• Publication
    Measuring CO2 in air using glass sample tubes and GC
    (United Trade Press, London, 1976)
    A simple system for measuring CO2 in air using glass sample tubes fitted with Buty rubber Suba-seal stoppers is described. A 1 ml aliquot is taken from the tube and is injected directly onto a gas chromatograph. The sample tubes and stoppers were adequately leak proof to CO2 and can be sent through the post to a central testing laboratory. The system has applications in agriculture and air conditioning studies and was used to measure the CO2 level in the air in glasshouses, a poultry unit, a conference room, an aircraft, and in other locations.
  • Publication
    The Taurine Story
    (University College Dublin. School of Agriculture and Food Science, 2013-04)
  • Publication
    Comparison of Taste Panel Results from Supermarket and Laboratory Panels
    (Academic Press Limited, 1989)
    Laboratory taste panel tests on foods generate many useful data which are used/interpreted in a number of ways. One use is to get preliminary information on the possible appeal or level of acceptability of a particular food or food product to consumers. The reliability of such data is open to debate and it can be argued that the only way to get information on consumer acceptability is by doing a full scale consumer panel. The reasons for carrying out this study were threefold. Firstly, supermarket panels gave unexpectedly high flavour scores (in relation to fruit composition values) to late season tomato fruit in preliminary tests carried out in this laboratory (1). Secondly, there is little published information (2)on the direct comparison of laboratory and consumer panels, and thirdly, this topic was pinpointed at EEC agro-food workshops as one worthy of investigation. Having said this, the current study is only a modest start to a much wider range of tests on different food products needed to investigate more fully the relationship between laboratory and consumer taste panels. This study was carried out as part of the ongoing Agro-Food Programme (1984-1988) of the Standing Committee for Agricultural Research of the Commission of the European Communities (3) and provided useful data in an area where there is a paucity of published information (2).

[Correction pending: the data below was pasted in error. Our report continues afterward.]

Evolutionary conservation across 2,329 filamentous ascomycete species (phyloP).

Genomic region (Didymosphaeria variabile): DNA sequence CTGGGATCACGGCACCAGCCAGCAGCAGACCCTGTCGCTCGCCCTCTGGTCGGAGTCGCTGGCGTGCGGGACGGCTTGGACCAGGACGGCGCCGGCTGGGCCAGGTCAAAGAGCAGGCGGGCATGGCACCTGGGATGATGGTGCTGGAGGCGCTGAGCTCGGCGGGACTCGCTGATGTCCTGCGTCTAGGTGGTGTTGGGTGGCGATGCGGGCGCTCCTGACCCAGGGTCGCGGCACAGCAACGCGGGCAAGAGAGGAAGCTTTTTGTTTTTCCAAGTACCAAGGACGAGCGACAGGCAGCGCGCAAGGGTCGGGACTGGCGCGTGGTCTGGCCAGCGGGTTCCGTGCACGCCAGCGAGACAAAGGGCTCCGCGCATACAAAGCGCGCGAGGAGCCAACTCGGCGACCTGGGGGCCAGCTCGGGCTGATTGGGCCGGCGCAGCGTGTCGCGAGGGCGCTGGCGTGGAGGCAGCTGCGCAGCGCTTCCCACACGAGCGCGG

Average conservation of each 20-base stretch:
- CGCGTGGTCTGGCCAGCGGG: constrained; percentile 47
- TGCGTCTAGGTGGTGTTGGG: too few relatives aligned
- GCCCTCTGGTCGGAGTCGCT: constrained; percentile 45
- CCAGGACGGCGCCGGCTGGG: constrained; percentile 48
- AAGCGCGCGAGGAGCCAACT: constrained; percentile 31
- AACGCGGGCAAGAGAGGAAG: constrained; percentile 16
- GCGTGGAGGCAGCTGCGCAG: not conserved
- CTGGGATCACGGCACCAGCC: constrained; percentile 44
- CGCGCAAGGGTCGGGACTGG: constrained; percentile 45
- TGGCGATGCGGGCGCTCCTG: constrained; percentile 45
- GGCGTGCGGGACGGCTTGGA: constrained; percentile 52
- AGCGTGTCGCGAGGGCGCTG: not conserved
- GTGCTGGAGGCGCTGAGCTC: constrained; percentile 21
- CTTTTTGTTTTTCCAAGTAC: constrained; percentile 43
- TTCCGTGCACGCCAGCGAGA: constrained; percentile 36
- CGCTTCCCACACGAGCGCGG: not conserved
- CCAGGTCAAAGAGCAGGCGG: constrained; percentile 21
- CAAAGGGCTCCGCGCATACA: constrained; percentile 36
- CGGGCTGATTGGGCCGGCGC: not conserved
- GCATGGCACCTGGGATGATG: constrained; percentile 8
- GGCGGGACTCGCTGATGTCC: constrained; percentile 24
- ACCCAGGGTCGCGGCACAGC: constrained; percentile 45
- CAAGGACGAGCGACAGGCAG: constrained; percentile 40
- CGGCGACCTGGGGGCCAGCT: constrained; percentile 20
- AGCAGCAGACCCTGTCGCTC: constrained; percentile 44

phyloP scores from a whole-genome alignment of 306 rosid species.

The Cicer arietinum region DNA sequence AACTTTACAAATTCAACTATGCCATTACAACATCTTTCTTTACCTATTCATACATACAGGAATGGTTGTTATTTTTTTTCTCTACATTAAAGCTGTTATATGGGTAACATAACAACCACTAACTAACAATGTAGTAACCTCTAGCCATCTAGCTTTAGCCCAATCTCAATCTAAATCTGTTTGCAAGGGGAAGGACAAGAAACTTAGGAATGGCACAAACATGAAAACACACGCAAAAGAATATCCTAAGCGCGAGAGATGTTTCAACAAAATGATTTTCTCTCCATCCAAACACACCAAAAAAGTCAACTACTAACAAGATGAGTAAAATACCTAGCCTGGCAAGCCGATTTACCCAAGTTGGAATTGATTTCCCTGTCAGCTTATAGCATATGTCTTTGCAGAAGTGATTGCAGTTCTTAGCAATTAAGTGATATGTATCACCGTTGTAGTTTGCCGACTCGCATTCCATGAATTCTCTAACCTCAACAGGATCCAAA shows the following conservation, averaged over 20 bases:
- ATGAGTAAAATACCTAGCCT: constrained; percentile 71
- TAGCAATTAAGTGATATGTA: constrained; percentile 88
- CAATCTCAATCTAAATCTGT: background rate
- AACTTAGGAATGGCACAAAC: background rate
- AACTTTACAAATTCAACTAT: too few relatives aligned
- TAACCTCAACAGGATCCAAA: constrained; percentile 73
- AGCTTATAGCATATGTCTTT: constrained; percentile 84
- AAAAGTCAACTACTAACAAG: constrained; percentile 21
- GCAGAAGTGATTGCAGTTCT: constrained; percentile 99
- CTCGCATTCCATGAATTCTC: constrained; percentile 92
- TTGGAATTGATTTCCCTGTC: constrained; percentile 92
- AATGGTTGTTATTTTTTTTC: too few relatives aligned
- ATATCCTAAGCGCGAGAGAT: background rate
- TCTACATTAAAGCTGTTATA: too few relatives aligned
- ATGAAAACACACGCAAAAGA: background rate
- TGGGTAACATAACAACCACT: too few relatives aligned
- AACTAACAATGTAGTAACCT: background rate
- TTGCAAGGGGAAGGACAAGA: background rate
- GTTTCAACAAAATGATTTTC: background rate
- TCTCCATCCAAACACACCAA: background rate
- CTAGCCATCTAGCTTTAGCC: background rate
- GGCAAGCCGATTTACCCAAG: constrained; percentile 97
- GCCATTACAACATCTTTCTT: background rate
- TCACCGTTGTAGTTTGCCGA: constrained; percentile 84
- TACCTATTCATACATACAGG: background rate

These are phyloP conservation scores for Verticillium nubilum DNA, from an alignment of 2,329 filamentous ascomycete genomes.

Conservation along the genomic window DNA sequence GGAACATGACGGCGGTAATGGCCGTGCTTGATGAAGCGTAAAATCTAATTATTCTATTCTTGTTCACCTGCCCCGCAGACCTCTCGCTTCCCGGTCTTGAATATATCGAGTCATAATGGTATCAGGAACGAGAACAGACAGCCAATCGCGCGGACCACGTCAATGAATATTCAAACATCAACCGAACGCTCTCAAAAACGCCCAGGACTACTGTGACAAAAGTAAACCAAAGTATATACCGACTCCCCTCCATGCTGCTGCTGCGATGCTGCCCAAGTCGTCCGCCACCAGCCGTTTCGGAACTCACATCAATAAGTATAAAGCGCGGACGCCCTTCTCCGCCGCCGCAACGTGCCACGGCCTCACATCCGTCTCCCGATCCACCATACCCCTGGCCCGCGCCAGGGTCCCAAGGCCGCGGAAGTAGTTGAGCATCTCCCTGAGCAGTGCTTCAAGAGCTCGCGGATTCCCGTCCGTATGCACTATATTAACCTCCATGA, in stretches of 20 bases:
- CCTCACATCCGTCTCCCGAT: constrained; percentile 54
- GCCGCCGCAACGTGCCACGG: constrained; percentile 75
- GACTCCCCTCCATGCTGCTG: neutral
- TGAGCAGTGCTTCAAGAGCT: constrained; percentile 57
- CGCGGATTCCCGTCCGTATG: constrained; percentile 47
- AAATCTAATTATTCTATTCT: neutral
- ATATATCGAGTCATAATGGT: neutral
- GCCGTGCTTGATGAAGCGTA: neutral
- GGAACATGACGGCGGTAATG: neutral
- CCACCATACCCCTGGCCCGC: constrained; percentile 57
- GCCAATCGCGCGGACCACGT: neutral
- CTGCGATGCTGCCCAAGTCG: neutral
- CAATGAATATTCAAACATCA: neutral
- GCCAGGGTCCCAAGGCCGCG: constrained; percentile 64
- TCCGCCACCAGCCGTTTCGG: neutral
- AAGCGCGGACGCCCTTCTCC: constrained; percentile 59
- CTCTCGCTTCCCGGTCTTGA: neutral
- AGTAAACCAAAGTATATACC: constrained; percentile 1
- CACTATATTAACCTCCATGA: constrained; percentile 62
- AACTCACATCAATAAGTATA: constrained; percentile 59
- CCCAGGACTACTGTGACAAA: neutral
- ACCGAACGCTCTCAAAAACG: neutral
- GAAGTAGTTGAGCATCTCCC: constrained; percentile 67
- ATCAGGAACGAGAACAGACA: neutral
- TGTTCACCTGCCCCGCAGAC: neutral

• Publication
    Fish for Health and Life
    (University College Dublin. School of Agriculture and Food Science, 2012-01)